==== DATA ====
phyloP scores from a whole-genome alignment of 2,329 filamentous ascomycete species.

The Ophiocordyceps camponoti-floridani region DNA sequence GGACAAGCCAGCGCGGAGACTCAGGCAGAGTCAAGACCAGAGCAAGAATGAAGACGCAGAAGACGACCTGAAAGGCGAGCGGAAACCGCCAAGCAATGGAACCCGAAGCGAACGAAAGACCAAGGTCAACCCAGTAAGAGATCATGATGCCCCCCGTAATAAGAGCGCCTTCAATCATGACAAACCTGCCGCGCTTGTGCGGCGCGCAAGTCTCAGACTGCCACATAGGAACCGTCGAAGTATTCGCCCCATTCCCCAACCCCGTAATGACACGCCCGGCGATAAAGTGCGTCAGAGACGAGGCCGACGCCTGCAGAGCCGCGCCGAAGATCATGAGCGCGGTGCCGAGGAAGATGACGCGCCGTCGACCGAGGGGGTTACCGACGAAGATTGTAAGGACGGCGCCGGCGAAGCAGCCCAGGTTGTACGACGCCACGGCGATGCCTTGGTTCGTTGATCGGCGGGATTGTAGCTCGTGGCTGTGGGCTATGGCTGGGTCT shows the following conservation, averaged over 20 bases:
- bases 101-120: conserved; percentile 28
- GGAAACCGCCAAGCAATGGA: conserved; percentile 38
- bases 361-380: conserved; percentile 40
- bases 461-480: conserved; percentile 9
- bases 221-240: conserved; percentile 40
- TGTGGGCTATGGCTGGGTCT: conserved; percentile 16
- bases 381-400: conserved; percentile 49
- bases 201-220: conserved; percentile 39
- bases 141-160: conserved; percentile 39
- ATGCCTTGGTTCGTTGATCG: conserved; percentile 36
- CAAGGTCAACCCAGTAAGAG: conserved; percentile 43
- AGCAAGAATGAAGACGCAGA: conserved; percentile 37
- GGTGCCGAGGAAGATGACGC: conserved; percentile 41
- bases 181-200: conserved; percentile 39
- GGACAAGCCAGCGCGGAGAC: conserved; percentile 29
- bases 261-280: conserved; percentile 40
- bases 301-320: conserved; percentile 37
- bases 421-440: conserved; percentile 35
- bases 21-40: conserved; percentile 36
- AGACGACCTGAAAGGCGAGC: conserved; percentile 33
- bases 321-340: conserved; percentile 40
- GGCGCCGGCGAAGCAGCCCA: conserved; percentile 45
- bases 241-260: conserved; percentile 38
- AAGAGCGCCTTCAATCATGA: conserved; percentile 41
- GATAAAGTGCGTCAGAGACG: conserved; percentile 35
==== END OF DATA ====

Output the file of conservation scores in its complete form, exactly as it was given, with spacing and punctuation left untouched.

phyloP scores from a whole-genome alignment of 2,329 filamentous ascomycete species.

The Ophiocordyceps camponoti-floridani region DNA sequence GGACAAGCCAGCGCGGAGACTCAGGCAGAGTCAAGACCAGAGCAAGAATGAAGACGCAGAAGACGACCTGAAAGGCGAGCGGAAACCGCCAAGCAATGGAACCCGAAGCGAACGAAAGACCAAGGTCAACCCAGTAAGAGATCATGATGCCCCCCGTAATAAGAGCGCCTTCAATCATGACAAACCTGCCGCGCTTGTGCGGCGCGCAAGTCTCAGACTGCCACATAGGAACCGTCGAAGTATTCGCCCCATTCCCCAACCCCGTAATGACACGCCCGGCGATAAAGTGCGTCAGAGACGAGGCCGACGCCTGCAGAGCCGCGCCGAAGATCATGAGCGCGGTGCCGAGGAAGATGACGCGCCGTCGACCGAGGGGGTTACCGACGAAGATTGTAAGGACGGCGCCGGCGAAGCAGCCCAGGTTGTACGACGCCACGGCGATGCCTTGGTTCGTTGATCGGCGGGATTGTAGCTCGTGGCTGTGGGCTATGGCTGGGTCT shows the following conservation, averaged over 20 bases:
- bases 101-120: conserved; percentile 28
- GGAAACCGCCAAGCAATGGA: conserved; percentile 38
- bases 361-380: conserved; percentile 40
- bases 461-480: conserved; percentile 9
- bases 221-240: conserved; percentile 40
- TGTGGGCTATGGCTGGGTCT: conserved; percentile 16
- bases 381-400: conserved; percentile 49
- bases 201-220: conserved; percentile 39
- bases 141-160: conserved; percentile 39
- ATGCCTTGGTTCGTTGATCG: conserved; percentile 36
- CAAGGTCAACCCAGTAAGAG: conserved; percentile 43
- AGCAAGAATGAAGACGCAGA: conserved; percentile 37
- GGTGCCGAGGAAGATGACGC: conserved; percentile 41
- bases 181-200: conserved; percentile 39
- GGACAAGCCAGCGCGGAGAC: conserved; percentile 29
- bases 261-280: conserved; percentile 40
- bases 301-320: conserved; percentile 37
- bases 421-440: conserved; percentile 35
- bases 21-40: conserved; percentile 36
- AGACGACCTGAAAGGCGAGC: conserved; percentile 33
- bases 321-340: conserved; percentile 40
- GGCGCCGGCGAAGCAGCCCA: conserved; percentile 45
- bases 241-260: conserved; percentile 38
- AAGAGCGCCTTCAATCATGA: conserved; percentile 41
- GATAAAGTGCGTCAGAGACG: conserved; percentile 35